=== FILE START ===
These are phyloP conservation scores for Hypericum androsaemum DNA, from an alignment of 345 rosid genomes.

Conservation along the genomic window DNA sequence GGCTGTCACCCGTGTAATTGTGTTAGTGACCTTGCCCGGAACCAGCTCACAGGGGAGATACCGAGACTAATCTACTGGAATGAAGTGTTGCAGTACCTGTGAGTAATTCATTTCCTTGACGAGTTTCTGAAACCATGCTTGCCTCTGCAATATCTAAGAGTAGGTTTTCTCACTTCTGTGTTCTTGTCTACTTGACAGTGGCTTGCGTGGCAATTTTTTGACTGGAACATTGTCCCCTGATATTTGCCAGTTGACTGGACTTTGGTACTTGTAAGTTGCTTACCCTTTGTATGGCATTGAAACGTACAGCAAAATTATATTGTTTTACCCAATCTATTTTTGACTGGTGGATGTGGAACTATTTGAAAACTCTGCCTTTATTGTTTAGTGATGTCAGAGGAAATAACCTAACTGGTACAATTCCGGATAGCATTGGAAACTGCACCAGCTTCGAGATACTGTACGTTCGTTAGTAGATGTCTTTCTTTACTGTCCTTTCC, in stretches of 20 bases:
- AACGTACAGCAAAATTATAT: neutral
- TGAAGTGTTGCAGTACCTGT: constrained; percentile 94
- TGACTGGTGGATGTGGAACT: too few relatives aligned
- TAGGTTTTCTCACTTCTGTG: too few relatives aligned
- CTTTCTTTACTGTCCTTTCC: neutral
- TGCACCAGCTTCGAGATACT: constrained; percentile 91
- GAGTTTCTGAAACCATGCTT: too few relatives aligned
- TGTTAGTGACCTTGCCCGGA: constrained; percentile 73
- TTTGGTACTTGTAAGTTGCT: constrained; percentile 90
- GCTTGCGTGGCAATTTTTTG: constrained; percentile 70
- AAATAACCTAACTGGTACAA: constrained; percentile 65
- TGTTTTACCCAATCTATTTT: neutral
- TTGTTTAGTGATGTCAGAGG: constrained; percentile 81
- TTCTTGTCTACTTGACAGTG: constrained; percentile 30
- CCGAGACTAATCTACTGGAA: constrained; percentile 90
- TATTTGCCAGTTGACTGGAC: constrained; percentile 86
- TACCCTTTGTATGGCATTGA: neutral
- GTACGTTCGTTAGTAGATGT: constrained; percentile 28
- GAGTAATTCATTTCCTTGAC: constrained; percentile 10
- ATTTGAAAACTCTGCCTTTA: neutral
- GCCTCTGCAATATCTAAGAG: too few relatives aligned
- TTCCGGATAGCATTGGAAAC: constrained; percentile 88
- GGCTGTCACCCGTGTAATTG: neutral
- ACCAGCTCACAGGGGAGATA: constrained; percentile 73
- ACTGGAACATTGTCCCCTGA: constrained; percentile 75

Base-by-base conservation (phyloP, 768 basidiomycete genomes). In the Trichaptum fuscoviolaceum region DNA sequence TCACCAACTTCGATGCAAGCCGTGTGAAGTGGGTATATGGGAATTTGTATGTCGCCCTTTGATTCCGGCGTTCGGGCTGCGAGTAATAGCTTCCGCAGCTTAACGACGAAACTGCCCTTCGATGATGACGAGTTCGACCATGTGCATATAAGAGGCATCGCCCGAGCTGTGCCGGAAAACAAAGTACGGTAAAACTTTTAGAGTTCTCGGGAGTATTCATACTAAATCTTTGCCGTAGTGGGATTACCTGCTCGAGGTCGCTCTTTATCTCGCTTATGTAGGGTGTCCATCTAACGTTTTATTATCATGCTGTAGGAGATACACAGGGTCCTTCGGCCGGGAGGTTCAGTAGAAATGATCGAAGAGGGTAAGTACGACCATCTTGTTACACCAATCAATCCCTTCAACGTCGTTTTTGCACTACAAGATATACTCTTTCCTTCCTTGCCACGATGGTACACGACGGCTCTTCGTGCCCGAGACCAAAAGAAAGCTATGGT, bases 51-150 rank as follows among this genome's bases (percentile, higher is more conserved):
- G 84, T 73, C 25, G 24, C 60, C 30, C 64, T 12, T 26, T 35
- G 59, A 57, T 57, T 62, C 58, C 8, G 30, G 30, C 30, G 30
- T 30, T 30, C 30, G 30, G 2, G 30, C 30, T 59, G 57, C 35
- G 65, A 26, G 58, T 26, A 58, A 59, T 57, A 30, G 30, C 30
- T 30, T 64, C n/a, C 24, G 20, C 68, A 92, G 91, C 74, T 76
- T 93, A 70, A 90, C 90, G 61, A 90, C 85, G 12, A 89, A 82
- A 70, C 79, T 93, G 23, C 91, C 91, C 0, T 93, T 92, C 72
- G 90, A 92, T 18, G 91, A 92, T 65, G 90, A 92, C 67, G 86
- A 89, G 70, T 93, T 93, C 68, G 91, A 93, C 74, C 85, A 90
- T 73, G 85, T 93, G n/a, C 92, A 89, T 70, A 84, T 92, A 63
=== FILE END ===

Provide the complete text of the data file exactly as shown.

These are phyloP conservation scores for Hypericum androsaemum DNA, from an alignment of 345 rosid genomes.

Conservation along the genomic window DNA sequence GGCTGTCACCCGTGTAATTGTGTTAGTGACCTTGCCCGGAACCAGCTCACAGGGGAGATACCGAGACTAATCTACTGGAATGAAGTGTTGCAGTACCTGTGAGTAATTCATTTCCTTGACGAGTTTCTGAAACCATGCTTGCCTCTGCAATATCTAAGAGTAGGTTTTCTCACTTCTGTGTTCTTGTCTACTTGACAGTGGCTTGCGTGGCAATTTTTTGACTGGAACATTGTCCCCTGATATTTGCCAGTTGACTGGACTTTGGTACTTGTAAGTTGCTTACCCTTTGTATGGCATTGAAACGTACAGCAAAATTATATTGTTTTACCCAATCTATTTTTGACTGGTGGATGTGGAACTATTTGAAAACTCTGCCTTTATTGTTTAGTGATGTCAGAGGAAATAACCTAACTGGTACAATTCCGGATAGCATTGGAAACTGCACCAGCTTCGAGATACTGTACGTTCGTTAGTAGATGTCTTTCTTTACTGTCCTTTCC, in stretches of 20 bases:
- AACGTACAGCAAAATTATAT: neutral
- TGAAGTGTTGCAGTACCTGT: constrained; percentile 94
- TGACTGGTGGATGTGGAACT: too few relatives aligned
- TAGGTTTTCTCACTTCTGTG: too few relatives aligned
- CTTTCTTTACTGTCCTTTCC: neutral
- TGCACCAGCTTCGAGATACT: constrained; percentile 91
- GAGTTTCTGAAACCATGCTT: too few relatives aligned
- TGTTAGTGACCTTGCCCGGA: constrained; percentile 73
- TTTGGTACTTGTAAGTTGCT: constrained; percentile 90
- GCTTGCGTGGCAATTTTTTG: constrained; percentile 70
- AAATAACCTAACTGGTACAA: constrained; percentile 65
- TGTTTTACCCAATCTATTTT: neutral
- TTGTTTAGTGATGTCAGAGG: constrained; percentile 81
- TTCTTGTCTACTTGACAGTG: constrained; percentile 30
- CCGAGACTAATCTACTGGAA: constrained; percentile 90
- TATTTGCCAGTTGACTGGAC: constrained; percentile 86
- TACCCTTTGTATGGCATTGA: neutral
- GTACGTTCGTTAGTAGATGT: constrained; percentile 28
- GAGTAATTCATTTCCTTGAC: constrained; percentile 10
- ATTTGAAAACTCTGCCTTTA: neutral
- GCCTCTGCAATATCTAAGAG: too few relatives aligned
- TTCCGGATAGCATTGGAAAC: constrained; percentile 88
- GGCTGTCACCCGTGTAATTG: neutral
- ACCAGCTCACAGGGGAGATA: constrained; percentile 73
- ACTGGAACATTGTCCCCTGA: constrained; percentile 75

Base-by-base conservation (phyloP, 768 basidiomycete genomes). In the Trichaptum fuscoviolaceum region DNA sequence TCACCAACTTCGATGCAAGCCGTGTGAAGTGGGTATATGGGAATTTGTATGTCGCCCTTTGATTCCGGCGTTCGGGCTGCGAGTAATAGCTTCCGCAGCTTAACGACGAAACTGCCCTTCGATGATGACGAGTTCGACCATGTGCATATAAGAGGCATCGCCCGAGCTGTGCCGGAAAACAAAGTACGGTAAAACTTTTAGAGTTCTCGGGAGTATTCATACTAAATCTTTGCCGTAGTGGGATTACCTGCTCGAGGTCGCTCTTTATCTCGCTTATGTAGGGTGTCCATCTAACGTTTTATTATCATGCTGTAGGAGATACACAGGGTCCTTCGGCCGGGAGGTTCAGTAGAAATGATCGAAGAGGGTAAGTACGACCATCTTGTTACACCAATCAATCCCTTCAACGTCGTTTTTGCACTACAAGATATACTCTTTCCTTCCTTGCCACGATGGTACACGACGGCTCTTCGTGCCCGAGACCAAAAGAAAGCTATGGT, bases 51-150 rank as follows among this genome's bases (percentile, higher is more conserved):
- G 84, T 73, C 25, G 24, C 60, C 30, C 64, T 12, T 26, T 35
- G 59, A 57, T 57, T 62, C 58, C 8, G 30, G 30, C 30, G 30
- T 30, T 30, C 30, G 30, G 2, G 30, C 30, T 59, G 57, C 35
- G 65, A 26, G 58, T 26, A 58, A 59, T 57, A 30, G 30, C 30
- T 30, T 64, C n/a, C 24, G 20, C 68, A 92, G 91, C 74, T 76
- T 93, A 70, A 90, C 90, G 61, A 90, C 85, G 12, A 89, A 82
- A 70, C 79, T 93, G 23, C 91, C 91, C 0, T 93, T 92, C 72
- G 90, A 92, T 18, G 91, A 92, T 65, G 90, A 92, C 67, G 86
- A 89, G 70, T 93, T 93, C 68, G 91, A 93, C 74, C 85, A 90
- T 73, G 85, T 93, G n/a, C 92, A 89, T 70, A 84, T 92, A 63